Sahana and Sea Urchins

This post is about what Sahana did in Sri Lanka that none of you should ever try to do! There is a thin line between being adventurous and being stupid. Unfortunately, Sahana forgot it on that beautiful day in Secret beach of Mirissa.

At around 9AM, the soul of Sri Lanka- Tuk Tuk dropped us at the hilltop. The pristine blue water was visible between the gaps of coconut trees.

Forget the beach; this view from the mud road itself captivates you. With some snacks and coconut water, you can sit here and gaze at the endless ocean forever. 

Walking down the rugged mud road, we reached the bottom. The name “Secret” suits the place because you can hear the faint sound of the ocean but not see it. Making our way through the trees, we walked straight to see the blue seawater lined with coconut trees n a hill at one side. This time, the sound of the ocean gotten louder along with no so pleasant creeky music playing on a speaker, but no sign of any humans. A cute dog was digging the sand, perhaps making his abode for sunbathing.

Sensing the clueless tourists on the sand, a local man came out of the woods, smiled and asked if we spoke Sinhala. When we said “Nehe”, He spoke to us mixing Sinhala with English, and we understood what he meant,” Do not get into the water here. It is not safe. Walk to your right side; there is a natural pool kind of a thing, that is where you should get into the water. Not here”

Yay! That’s where the isolated heaven of Earth was! One right turn and a 2 minutes walk took us to the paradise shaded by trees and surrounded by rocks and sunbeds with shade from the trees, Turquoise water, a small cafe, fewer humans- A perfect place to lay back and forget the world basking in the sun.

After renting the sunbed, we changed to our swimwear and decided to get into the water. That feeling of cold water hitting your body, your feet touching the soft sand below and sunshine making your body warmer is heavenly in every part of the world. So I slowly moved towards the rock where three more visitors were relaxing in the water and soaking in the sun. It was so relaxing that I even forgot where Sahana was heading to. While I felt relaxed, Sahana was (over)excited. I turned to my left and saw her moving away from me towards that gap between two giant rocks. While I shouted don’t go far, a man from the shore began shouting, “Don’t go, something… lalalalala….” in Sinhala.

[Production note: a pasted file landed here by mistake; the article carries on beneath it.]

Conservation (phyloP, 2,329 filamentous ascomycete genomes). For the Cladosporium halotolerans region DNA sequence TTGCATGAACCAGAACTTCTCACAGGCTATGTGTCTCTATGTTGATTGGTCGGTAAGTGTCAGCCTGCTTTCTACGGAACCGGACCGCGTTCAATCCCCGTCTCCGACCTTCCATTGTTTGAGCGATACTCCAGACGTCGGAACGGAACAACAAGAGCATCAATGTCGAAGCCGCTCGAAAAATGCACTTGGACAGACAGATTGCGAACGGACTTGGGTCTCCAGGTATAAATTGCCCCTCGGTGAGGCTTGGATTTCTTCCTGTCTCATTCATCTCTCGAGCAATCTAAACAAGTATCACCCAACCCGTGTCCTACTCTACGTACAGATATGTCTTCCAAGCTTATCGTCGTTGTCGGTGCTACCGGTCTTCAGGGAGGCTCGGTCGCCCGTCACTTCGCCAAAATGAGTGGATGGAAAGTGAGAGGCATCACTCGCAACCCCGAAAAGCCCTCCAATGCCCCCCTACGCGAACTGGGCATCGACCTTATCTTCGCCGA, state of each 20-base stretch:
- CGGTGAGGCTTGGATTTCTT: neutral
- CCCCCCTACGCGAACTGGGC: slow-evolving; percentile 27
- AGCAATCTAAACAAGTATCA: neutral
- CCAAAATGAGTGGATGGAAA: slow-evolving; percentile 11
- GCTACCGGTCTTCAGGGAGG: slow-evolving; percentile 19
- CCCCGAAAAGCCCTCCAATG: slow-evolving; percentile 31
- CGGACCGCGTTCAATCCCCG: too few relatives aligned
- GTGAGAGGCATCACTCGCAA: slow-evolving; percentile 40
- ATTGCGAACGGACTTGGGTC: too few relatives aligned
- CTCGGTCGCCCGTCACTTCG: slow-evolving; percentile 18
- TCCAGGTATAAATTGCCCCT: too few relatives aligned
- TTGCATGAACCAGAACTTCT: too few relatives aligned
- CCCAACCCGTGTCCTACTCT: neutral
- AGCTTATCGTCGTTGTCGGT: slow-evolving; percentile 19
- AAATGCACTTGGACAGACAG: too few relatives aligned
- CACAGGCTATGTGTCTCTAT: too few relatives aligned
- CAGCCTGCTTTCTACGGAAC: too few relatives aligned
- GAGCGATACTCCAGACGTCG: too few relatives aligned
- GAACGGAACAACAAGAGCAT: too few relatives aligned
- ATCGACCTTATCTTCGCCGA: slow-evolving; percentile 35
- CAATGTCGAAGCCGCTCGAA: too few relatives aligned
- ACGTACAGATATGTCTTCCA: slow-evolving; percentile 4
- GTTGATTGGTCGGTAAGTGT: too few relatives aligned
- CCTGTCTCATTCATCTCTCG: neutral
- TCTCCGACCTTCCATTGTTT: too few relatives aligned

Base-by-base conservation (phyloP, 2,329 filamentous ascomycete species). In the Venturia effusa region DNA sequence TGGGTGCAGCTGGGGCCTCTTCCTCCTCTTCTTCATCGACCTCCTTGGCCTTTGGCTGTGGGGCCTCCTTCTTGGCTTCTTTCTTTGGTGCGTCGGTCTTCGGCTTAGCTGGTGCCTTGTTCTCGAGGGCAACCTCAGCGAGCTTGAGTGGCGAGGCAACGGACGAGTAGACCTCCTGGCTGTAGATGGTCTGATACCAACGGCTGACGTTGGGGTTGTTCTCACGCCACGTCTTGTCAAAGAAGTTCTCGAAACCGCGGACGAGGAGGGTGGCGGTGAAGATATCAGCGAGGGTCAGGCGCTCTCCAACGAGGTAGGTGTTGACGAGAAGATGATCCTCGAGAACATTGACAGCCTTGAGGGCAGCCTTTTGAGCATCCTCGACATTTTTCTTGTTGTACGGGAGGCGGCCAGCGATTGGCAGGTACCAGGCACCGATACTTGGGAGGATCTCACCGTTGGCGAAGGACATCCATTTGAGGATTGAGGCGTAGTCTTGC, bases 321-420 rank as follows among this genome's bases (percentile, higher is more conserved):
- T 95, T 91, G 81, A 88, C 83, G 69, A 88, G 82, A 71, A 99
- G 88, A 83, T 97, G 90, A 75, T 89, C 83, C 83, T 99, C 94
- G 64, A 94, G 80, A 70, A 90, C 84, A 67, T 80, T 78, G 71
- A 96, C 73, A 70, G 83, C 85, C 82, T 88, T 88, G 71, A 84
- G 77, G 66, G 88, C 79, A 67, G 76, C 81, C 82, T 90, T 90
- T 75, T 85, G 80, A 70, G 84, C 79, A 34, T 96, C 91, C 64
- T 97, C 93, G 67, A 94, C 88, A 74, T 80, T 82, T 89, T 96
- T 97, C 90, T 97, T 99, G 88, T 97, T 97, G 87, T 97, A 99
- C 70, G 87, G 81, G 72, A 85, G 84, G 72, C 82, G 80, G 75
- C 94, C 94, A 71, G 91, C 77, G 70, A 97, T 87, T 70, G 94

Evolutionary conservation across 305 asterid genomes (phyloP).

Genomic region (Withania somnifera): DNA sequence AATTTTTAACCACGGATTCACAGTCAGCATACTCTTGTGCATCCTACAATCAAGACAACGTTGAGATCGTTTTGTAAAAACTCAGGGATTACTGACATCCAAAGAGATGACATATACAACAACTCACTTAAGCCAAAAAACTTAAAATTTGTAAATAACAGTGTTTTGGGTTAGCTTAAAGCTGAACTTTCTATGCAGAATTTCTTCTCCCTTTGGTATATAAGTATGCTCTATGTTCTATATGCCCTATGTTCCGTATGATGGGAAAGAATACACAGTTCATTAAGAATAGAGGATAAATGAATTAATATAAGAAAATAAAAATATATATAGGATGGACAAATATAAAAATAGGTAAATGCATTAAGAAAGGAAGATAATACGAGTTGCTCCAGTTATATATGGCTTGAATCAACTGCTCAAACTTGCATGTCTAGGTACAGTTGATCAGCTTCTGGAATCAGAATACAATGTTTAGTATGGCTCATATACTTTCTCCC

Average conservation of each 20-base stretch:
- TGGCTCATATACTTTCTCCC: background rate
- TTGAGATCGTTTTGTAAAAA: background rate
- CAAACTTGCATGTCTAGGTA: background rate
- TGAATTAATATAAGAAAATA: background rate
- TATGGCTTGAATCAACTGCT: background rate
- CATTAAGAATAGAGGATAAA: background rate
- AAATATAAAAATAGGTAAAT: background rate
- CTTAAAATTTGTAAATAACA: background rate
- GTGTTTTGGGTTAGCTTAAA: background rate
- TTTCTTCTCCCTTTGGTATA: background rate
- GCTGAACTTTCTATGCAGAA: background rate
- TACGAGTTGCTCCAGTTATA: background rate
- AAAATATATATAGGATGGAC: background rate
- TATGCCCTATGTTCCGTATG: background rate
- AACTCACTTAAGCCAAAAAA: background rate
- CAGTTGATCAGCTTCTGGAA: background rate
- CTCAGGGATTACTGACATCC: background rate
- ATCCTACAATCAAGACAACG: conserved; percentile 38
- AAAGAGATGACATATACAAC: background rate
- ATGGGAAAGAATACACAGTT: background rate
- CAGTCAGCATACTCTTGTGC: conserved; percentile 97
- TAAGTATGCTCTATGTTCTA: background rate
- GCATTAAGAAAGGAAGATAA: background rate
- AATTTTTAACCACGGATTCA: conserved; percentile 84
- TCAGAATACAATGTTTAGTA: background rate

Though I heard him, I didn’t completely understand what he was trying to say. Floating in her own world, Sahana couldn’t hear a word from the local man. She was way too far from me to pull her back. 

The two rocks make a natural pool.

I turned back, and that man was running towards Sahana, shouting and screaming. Meanwhile, a super-strong wave hit the rocks, made its way through the gap between them with full force and swept Sahana away!

The currents were so strong that I could not run towards her. I fell, But somehow, the villager ran, grabbed her arms and pulled her towards him. She had almost gone two metres ahead of those rocks into the deep ocean. I thought I had lost her forever. I was so traumatised that I couldn’t process the happenings. We were there to celebrate our first wedding anniversary, but what could have happened if that man hadn’t pulled Sahana?

I could neither walk nor talk for a few seconds. She was in her conscious, getting pulled away to the safer side of the pool by the local man. Sahana sat in the shallow water, taking quick breaths recovering from the traumatic incident. I asked her if she was ok, she said yes, and we couldn’t talk any further. The fear of losing her had masked my mind. She hadn’t anticipated this, so she was shocked too. Everything happened in fractions of seconds that we really needed some time to digest and understand what just happened. So we just sat in the shallow water without talking to each other and calming ourselves down. There was complete silence all around us, except the waves hitting the rocks. There were hardly six-seven people around, and everyone watched the incident in shock. We just sat there without moving and talking for the next 20 minutes or so.

After a while, she looked at me and smirked. I didn’t know if I should hug her and cry out. Or shout at her for running into the danger zones. Without speaking, I held her hands and saw her palm. I could see a few black dots. She screeched when I tried to wipe it away- There were almost 50 of those dots on the palm. Hearing her cry, the same villager called us back to the shore. She tried to stand, but her foot pain was unbearable. With her arms around my shoulders, I took her to the shore with her limping leg. At that moment, I confirmed that she had broken a bone or two of her foot.